The left/right continuum measures only part of the nation’s ideological spectrum. Americans can be described as left-liberal, rightconservative, libertarian, authoritarian, and centrist, in nearly equal measure. Five competing ideologies trying to squeeze into two major parties that are dominated by the left-liberal, right-conservative and centrist (usually called "moderate") elements. The libertarian and authoritarian points of view are necessarily secondary to both camps. In fact, recent surveys indicate that probably 20 percent of registered Republicans and 10 percent of Democrats are essentially libertarian in outlook.

This correlates with internal surveys taken by the Libertarian Party itself—about 25 percent of its members are defectors from the Republican Party, 15 percent from the Democratic Party. The remaining 60 percent are from the non-partisan, nonvoting "I always knew I was different from them" population. The Libertarian Party in recent years has concentrated its efforts, understandably, not in convincing liberals and conservatives to change their minds, but simply to find libertarians. Whether they are in the major parties or in the frustrated masses not at home in either party the goal has been to find and encourage libertarians to join and be active. This strategy has been working, as the party has grown by 216 percent since 1994.

But if the political voting process is measurably inefficient and to some degree just naturally discourages participation, what can we point to as a model for when the process has worked? According to Richard Winger, publisher of Ballot Access News and a nationally recognized expert on third party and independent candidates and electoral laws, we can point to the late 19th century American experience as the high point of voter turnout and participation. Winger believes that, in a healthy two party system, voter turnout is highly correlated with two parties that have sharply differentiated platforms, yet allow for the free and equal emergence of third parties. This high voter turnout comes from voter identification with coherent political ideologies.

The Gilded Age Republicans consistently advocated high tariffs, foreign intervention, public works spending, some civil rights, public schooling, some prohibition. The Democrats favored low tariffs, isolationism, less federal spending, states rights, private schools and beer on Sundays. This clear differentiation in principle contributed to voter turnout from 1876-1892 that often reached 90 percent. It resulted in absence of gridlock, orderly transfers of power, and a competitive and spirited political atmosphere.

What intrigues Winger is that it occurred in a completely unregulated ballot process. Governments did not even start printing ballots until 1888. The parties themselves gave their members ballots, which could be individually amended or substituted for. There were no laws restricting the formation of new parties. New parties sprang up to represent agricultural and labor interests. While they did not dominate, they quickly grew strong enough to influence legislation. There was no public funding of any party. Contrast that to today, where the two major parties receive lavish public funding, even for their nominating conventions. The two major parties also generally do everything they can to restrict access to debates, and in this regard Nevada is one of the worst states. Nevada did enact ballot access reform, but most states require onerous petition requirements for ballot access.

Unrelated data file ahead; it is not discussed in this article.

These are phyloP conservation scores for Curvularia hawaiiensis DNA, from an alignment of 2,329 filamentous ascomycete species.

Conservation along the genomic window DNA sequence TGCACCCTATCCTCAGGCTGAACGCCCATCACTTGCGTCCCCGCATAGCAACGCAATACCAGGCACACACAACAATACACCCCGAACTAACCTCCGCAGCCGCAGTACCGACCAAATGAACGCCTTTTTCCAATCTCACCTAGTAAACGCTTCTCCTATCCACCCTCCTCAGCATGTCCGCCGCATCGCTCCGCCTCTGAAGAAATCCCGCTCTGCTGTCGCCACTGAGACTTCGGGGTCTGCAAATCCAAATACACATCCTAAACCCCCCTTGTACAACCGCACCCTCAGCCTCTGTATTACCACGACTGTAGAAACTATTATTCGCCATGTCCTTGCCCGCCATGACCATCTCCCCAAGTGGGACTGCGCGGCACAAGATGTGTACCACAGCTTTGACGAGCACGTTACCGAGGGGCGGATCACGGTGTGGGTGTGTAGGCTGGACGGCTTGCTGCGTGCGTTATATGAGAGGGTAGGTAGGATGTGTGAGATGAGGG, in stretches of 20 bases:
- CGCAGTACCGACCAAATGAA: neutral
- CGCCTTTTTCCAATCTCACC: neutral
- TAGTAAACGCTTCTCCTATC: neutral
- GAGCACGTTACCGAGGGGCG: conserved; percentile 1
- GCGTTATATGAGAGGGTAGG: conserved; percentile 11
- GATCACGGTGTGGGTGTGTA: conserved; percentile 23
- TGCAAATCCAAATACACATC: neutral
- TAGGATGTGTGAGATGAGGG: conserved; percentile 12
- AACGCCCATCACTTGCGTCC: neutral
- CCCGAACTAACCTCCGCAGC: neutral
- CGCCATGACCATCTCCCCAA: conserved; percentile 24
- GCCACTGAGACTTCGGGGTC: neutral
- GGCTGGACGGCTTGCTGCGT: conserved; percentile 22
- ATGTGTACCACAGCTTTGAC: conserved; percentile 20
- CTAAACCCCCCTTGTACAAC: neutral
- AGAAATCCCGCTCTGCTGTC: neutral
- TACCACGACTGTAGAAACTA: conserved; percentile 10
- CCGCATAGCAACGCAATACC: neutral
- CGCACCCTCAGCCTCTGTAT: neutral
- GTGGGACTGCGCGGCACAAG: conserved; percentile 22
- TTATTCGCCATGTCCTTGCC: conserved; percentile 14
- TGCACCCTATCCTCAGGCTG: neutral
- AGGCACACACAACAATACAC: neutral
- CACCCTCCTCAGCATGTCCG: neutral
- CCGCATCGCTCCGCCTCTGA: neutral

In Great Britain, voter turnout even today is usually in the 70th percentile. The British system is a two-party parliamentary system, but with some representation of minor parties. Here the electoral process is also highly unregulated. Anyone can run for office by simply paying a small filing fee. There is public funding, but it is modest and equal. Every candidate for Parliament receives two free mailings and some free TV and radio time. The campaign season is kept short.

Winger insists that an unregulated, freely competitive electoral environment with ideologically coherent parties that offer a clear choice, with open debate, is the key to high voter turnout and a healthy political environment. Third parties should be given equal status and allowed the same privileges as the major parties. They may succeed in becoming a dominant party, like Andrew Jackson’s New Democracy or Abraham Lincoln’s Republican Party. Or they may perform vital democratic functions such as influencing legislation, or acting as an "emotional bridge" between the two parties for disaffected voters—a bridge facilitating both policies and peaceful transfers of power. Theodore Roosevelt’s Progressive Party, George Wallace and Ross Perot, as well as the Libertarian Party, have performed these functions without becoming a dominant party.

Or it may be that voters will respond to what got Jesse Ventura elected the Governor of Minnesota on the Reform Party label—a directness and honesty that signals to the voters that politics should really not be about power but service. Sadly, I doubt that the Washoe County Task Force will recommend improvement of voter turnout—and most public issues—by more honesty, openness and fair play from government. NJ

Brendan Trainor is the Washoe County chair of the Libertarian Party.